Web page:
In addition, the importance of Google's success is the self-esteem that is the need for recognition and respect. For instance, without Eric Schmidt, Google Inc. would not have success during transforming. Because of receiving respects from those two young boys (Page and Brin), Eric satisfied reorganization and decision making in Google, he would like to try his best to manage and operate company and focused on transforming Google into a sustainable business enterprise, preserving the company's culture.

Three needs theory

According to 'McClelland's theory of need' (cited in McShane et al. 2010, p. 174) and Google case study, creating unique internet engine and transforming Google into a self-sustaining business were a need for achievement. However, Page and Brin do not want to control others, and they provide a family-friendly environment and numerous and opportunities to employees. Therefore, Page and Brin would like to follow the need for affiliation, which desire to seek approval from others. It is a main reason of pleasant environment and high apply requires every day on Google's success.

Q2. What do Google's hiring practices and job design principles reveal about its organizational values? Evaluate their contribution to Google's success?

2.2 Being the one of the fastest and useful search engines in the world, Google is also famous for its interesting outstanding corporate organizational values. These values can be reflected through its hiring practices and job design principle.

2.2.1 Hiring practise

Hiring practise is referred as hiring policies an organization applied in hiring process in order to select staff lined with enterprise's value. The Google hiring process is designed to hire the most talented, creative, and articulate people in the world who will be the best fit for Google. Google would rather leave a job unfilled than hire a sub-optimal candidate. In interview, Google is not only seeking for people with variety of sill and ability, but also pay attentions to interviewees' innovation and creation. As they post on recruitment Site, they what candidates show 'how you would tackle the problem presented-do not get hung up on nailing the "right" answer' (Google Job n.d.). The purpose of this is to motivate employee in future. McShane (2010) explains employees could be motivated by required skill and knowledge, after that they can handle more challenging works (McShane et al.).

In decision section, Google takes feedback both from multiple and independent committees of 'Googlers'. That clarifies the democracy and proclaims an atmosphere of equality among Google both on Internet and reality.

2.2.2 Job design

Not only in hiring process, but also in job design, the principle also indicates Google's unique organizational values. As motivator-hygiene theory, introduced by Herzberh in 1950s (cited in McShane et al. 2010) indicates lower order needs only can prevent employee from dissatisfaction, what motivate staff are fulfil growth and esteem needs (McShane et al. 2010). As we all know, 'Googlers'-the Google's employees, who have enviable welfare including free lunches, free drinks and desserts; even after employee dead, the relatives will get parts of salary within 10 years (Pepitone 2012). It is clear that Google makes effort to ensure employees' lower order condition in order to make employees focus on more important things and work in good conditions.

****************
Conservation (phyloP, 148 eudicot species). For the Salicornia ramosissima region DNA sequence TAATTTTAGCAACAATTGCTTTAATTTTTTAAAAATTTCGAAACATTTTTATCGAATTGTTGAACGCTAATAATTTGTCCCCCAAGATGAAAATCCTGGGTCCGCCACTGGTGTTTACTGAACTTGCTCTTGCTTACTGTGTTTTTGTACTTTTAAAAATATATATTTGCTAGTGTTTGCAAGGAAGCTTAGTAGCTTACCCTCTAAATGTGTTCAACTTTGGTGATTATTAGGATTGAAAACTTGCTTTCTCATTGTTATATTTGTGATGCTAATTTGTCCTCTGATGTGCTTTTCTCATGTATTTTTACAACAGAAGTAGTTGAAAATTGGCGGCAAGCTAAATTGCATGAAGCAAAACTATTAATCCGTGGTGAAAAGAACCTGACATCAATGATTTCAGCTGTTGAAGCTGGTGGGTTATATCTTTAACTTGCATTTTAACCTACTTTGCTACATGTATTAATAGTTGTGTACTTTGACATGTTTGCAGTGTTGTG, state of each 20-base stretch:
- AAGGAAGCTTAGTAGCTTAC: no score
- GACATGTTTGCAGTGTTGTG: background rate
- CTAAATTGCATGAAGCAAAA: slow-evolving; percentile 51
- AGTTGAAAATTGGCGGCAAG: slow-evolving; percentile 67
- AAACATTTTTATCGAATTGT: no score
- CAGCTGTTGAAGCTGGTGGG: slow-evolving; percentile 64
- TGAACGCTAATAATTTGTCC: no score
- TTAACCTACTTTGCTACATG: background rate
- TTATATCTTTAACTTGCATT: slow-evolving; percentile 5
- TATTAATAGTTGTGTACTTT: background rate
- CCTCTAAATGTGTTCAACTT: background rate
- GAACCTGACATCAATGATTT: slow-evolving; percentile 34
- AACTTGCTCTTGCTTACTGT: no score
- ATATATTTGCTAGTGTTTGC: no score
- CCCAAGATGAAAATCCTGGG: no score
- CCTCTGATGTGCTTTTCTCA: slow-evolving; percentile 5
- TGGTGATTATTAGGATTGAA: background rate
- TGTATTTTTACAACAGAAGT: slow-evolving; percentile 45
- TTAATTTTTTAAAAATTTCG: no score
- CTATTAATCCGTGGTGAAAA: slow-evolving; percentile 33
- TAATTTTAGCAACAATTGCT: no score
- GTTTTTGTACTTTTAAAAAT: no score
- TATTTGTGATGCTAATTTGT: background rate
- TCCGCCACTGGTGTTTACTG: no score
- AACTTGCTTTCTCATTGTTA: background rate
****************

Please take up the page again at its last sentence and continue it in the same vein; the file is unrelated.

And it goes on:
As a successful firm, one of its organizational values is that Google may be a typical example that does not fully compliance with job specialisation. Job specialisation says 'the most effective companies have detailed procedures and work practices developed by engineers, enforced by supervisors and executed by employees' (McShane et al. 2010, p. 216). But in Google Inc., innovation and creation are more important than effectiveness, which is also one of 'Things we know to be true' announced by Google Company (n.d.). As the declaration on Google's website, 'There is an emphasis on team achievements and pride in individual accomplishments that contribute to our overall success' (Google Company n.d.). That explains Google attaches great importance to employee's personal creative personal abilities, rather than treating employees as a small part of the process. Encouraging individual accomplishment motivates employees while embodies the spirit of corporate focusing on innovation.

By offering casual working atmosphere that to be Google's value, one famous instance is Google allowing employee speeding 20% of their working time in other items, Google gives high level of autonomy on jobs that make employees determining their own work scheduling freely and indecently (Scott Berkun 2008). This is also can be seen as a job rotation method which is used to increase the motivational potential of jobs. 'Job rotation is referred as the practice of moving employees from one job to another' (McShane et al. 2010, p. 219). In that free 20% free time in work, employee can be a musician or a physicist doing their own researches. We can find lots of such videos on YouTube that recorded googler doing astoundingly performances. Google concludes these as 'You can be serious without a suit….. New ideas emerge in a café line, at a team meeting or at the gym' (Google Company n.d.).

'Another core job characteristic that motivated employees is Task significance. It is identified as the degree to which the job affects the organisation or large society' (McShane et al. 2010, p. 218). As a global company, Google is trying to make the employees feel they are contributing to making the world a better which is put in first place of company's culture. The best user experience is Google's seeking. Moreover, Google Company (n.d.) indicates its organizational values that Google would rather considering responsibility of serving customers than making profits to company.

Practical Implication

In conclusion, these hiring practices and job design principles expose its organizational values. At the same time, these ensure Google hiring optimal employees in order to keep firm in sustainable development.